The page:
Colorado Springs Family Law Attorneys
No one can predict the future but we can certainly prepare for it. In terms
of marriages and their potential for eventual
divorce, taking the initiative and preparing for a less-than-ideal scenario often
means drafting a prenuptial agreement a few weeks or so before official
elopement. Due to the sensitivity of the subject and its inarguable importance,
it is highly advised that you seek the assistance of a professional before
As members of one of the oldest law firms in Colorado Springs, our family
lawyers at Clawson & Clawson, LLP have earned a reputation for being
able to find amicable solutions to any family law dispute. We keep your
comfort and best interests in focus from start to finish, never rushing
you into a decision but also helping the procedure move along so you do
not feel stagnant or lose too much time.
Take a look at some of our qualifications and accolades:
Take the guesswork out of your case.
Contact us today.
Protecting Your Futures, Not Fighting It
Many people are shocked to hear that their fiancé or fiancée
wants to create a prenuptial agreement before they get married. The misconception
that is prevalent is that they do not have faith in the strength of their
own marriage and expect it to eventually fail and end in divorce. Rather
than signifying that someone does not care for their groom- or bride-to-be,
a prenuptial agreement does exactly the opposite. By planning ahead to
protect yourselves from the possibility of a heated, difficult divorce
that ends unfairly, using a prenuptial agreement can show just how much
you truly care for someone – you cannot stand the thought of them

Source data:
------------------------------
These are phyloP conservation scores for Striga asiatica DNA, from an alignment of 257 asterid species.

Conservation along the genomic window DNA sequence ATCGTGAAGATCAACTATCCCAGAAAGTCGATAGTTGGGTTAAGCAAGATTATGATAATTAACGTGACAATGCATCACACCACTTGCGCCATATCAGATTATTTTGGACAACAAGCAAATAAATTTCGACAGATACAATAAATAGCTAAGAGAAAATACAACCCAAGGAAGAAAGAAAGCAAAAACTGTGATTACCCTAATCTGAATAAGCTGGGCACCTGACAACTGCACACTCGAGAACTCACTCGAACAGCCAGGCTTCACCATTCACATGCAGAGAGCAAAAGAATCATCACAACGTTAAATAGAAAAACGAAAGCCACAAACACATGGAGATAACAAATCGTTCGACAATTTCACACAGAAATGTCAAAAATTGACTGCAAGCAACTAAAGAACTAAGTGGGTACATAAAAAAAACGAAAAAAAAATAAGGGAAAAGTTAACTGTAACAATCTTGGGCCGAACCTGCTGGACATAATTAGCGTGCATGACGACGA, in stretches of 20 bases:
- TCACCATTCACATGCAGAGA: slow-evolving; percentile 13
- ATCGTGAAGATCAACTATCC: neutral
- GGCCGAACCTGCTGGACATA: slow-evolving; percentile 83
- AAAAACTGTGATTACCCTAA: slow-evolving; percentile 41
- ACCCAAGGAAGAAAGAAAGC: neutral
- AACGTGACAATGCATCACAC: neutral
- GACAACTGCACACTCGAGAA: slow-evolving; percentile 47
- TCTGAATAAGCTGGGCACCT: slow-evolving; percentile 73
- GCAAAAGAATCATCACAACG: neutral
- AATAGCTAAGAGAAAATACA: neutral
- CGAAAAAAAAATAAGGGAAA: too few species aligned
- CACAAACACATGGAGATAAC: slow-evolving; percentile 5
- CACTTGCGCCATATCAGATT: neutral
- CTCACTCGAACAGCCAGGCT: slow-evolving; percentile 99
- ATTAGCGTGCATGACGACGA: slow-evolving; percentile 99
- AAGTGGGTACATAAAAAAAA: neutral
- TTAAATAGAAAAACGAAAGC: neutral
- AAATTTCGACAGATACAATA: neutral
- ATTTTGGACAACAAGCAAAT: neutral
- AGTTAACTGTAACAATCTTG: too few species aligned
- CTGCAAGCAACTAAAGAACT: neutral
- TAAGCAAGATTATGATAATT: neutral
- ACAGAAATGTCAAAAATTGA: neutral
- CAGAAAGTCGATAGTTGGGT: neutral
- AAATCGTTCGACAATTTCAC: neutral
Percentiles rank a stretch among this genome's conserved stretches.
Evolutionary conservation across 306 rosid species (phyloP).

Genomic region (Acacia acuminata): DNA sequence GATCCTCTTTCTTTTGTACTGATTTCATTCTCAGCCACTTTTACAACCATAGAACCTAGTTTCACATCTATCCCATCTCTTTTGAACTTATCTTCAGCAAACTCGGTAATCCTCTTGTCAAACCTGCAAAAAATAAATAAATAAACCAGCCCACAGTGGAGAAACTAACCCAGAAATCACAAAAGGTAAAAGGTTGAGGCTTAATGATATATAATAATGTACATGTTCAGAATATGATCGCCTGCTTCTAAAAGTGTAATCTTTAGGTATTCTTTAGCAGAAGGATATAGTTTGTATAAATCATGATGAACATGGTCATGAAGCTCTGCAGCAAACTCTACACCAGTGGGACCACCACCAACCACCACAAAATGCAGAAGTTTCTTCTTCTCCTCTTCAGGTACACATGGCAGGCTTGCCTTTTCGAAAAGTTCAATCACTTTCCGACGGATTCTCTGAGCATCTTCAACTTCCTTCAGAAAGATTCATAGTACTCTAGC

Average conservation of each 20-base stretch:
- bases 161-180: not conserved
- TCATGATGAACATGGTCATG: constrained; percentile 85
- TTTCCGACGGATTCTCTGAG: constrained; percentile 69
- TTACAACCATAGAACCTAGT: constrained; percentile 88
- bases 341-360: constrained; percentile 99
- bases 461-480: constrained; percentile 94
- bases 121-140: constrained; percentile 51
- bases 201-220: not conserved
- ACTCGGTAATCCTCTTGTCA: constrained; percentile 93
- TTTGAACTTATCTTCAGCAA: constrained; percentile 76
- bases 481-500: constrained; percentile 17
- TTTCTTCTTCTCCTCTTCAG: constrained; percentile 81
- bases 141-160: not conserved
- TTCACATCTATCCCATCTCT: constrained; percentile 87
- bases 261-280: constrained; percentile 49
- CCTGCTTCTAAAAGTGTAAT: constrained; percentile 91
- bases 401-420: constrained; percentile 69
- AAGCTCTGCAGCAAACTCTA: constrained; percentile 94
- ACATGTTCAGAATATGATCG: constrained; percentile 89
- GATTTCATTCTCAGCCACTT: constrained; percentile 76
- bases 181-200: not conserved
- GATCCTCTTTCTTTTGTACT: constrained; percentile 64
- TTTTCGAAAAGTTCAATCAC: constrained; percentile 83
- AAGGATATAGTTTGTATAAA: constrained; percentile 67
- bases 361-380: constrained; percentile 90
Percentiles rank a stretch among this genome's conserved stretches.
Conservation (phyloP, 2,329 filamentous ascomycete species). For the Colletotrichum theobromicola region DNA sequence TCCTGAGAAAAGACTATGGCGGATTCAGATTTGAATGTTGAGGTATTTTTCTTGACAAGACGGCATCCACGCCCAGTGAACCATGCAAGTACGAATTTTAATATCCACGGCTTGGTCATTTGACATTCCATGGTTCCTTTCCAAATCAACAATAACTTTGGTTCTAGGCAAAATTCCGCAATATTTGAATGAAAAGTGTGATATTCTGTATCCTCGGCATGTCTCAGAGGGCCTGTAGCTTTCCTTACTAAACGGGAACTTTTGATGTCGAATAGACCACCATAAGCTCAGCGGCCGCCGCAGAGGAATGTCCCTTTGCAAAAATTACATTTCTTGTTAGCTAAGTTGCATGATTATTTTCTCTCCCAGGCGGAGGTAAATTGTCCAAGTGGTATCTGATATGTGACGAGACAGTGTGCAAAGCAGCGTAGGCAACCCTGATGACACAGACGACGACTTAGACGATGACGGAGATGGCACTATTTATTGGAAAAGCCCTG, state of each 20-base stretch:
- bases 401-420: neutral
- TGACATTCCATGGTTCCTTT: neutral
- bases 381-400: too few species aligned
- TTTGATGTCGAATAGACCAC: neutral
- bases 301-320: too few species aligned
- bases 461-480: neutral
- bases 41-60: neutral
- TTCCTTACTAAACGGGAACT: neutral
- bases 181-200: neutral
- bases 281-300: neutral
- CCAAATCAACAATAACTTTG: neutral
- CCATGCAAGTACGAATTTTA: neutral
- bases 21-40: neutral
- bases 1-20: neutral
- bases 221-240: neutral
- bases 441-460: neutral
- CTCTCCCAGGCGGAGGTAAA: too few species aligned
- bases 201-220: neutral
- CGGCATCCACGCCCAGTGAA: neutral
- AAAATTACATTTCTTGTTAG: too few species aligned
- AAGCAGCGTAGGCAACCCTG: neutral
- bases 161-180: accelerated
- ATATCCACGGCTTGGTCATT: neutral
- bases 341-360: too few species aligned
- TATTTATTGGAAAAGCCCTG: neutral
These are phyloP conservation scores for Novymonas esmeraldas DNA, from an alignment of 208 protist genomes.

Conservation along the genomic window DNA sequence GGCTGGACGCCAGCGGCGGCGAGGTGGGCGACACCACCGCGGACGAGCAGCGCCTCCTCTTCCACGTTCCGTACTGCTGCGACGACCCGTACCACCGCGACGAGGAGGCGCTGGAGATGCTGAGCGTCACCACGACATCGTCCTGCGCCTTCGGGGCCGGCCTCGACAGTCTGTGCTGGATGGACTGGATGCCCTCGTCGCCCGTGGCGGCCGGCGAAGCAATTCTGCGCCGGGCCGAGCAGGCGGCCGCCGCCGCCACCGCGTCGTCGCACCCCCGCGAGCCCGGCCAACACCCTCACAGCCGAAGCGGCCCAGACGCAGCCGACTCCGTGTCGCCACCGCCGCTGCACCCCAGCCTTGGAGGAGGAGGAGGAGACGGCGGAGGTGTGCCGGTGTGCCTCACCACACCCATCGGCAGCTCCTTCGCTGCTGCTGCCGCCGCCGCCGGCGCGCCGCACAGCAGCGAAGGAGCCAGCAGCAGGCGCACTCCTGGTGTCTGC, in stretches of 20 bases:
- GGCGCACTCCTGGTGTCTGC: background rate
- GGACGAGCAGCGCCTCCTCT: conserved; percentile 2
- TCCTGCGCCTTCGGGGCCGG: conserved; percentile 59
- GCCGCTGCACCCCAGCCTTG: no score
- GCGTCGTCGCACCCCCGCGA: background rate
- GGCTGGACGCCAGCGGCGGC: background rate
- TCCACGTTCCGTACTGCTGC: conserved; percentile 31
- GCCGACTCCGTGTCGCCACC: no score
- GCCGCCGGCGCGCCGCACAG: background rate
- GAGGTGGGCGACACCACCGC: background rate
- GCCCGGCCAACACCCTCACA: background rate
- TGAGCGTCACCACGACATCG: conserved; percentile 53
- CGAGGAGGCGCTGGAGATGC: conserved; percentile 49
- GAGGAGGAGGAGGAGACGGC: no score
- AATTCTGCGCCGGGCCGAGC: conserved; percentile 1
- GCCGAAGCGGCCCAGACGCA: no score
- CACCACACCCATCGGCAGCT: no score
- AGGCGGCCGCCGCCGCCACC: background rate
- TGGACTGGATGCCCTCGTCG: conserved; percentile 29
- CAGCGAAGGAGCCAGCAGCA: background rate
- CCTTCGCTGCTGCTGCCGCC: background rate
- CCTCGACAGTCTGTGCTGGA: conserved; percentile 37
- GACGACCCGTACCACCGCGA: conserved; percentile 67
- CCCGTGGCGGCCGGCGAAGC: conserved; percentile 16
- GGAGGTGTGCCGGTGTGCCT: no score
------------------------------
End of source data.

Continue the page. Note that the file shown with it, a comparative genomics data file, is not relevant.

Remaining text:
going through hardship, even if you divorce.
What a Prenuptial Agreement Covers
A properly drafted prenuptial agreement should act as both a safety net
and a crystal globe, stopping you from getting hurt while also letting
you glimpse into the future. You will want to consider all options of
your married life and how those could change if a divorce happens. For
most couples who choose to use this family law tool, they draft it in
a way that restores how their lives were before the marriage ever existed,
specifically when it comes to property rights.
A prenuptial agreement can protect or control:
- Certain pieces of property, such as homes, cars, etc.
- Payments for pieces of property.
- Where each spouse can live after divorce.
- Where legal proceedings are held during divorce.
- How children are raised (can be general or specific).
You may also put unique provisions into your prenuptial agreement that
say just about anything that will not be automatically rejected by the
court. For example, you may say that if one spouse admits to having extramarital
affairs that lead to the end of the marriage, they must pay a certain
amount to the other, separate from any other court-appointed payments.
What a Prenuptial Cannot Cover
A prenuptial agreement cannot be the be-all and end-all document you may
wish it to be. There are strict limitations as to what it
cannot do. Particularly, it will not be able to control
child custody and
child support rights, as the court must always decide upon the
child’s best interests at the time of the divorce, not the time of the marriage. While you can agree to
alimony provisions in your prenuptial, you should be aware that Colorado divorce court retains
the right to remove those provisions from the prenuptial at any time,
should they find that it would leave on spouse at a considerable disadvantage.
Lastly, it cannot cause either of the spouses to break the law in any way.
Call 719.602.5888 When You Are Ready to Begin
Getting yourself into a more comfortable, stress-free marriage can begin
by creating a prenuptial agreement. Knowing that everything is laid out
safely, should the unthinkable occur, is a great way to step towards the
future with confidence, but it all needs to start with you.
Contact our Colorado Springs family law attorneys as soon as you have any questions.
We would be happy to address them during a
FREE case evaluation.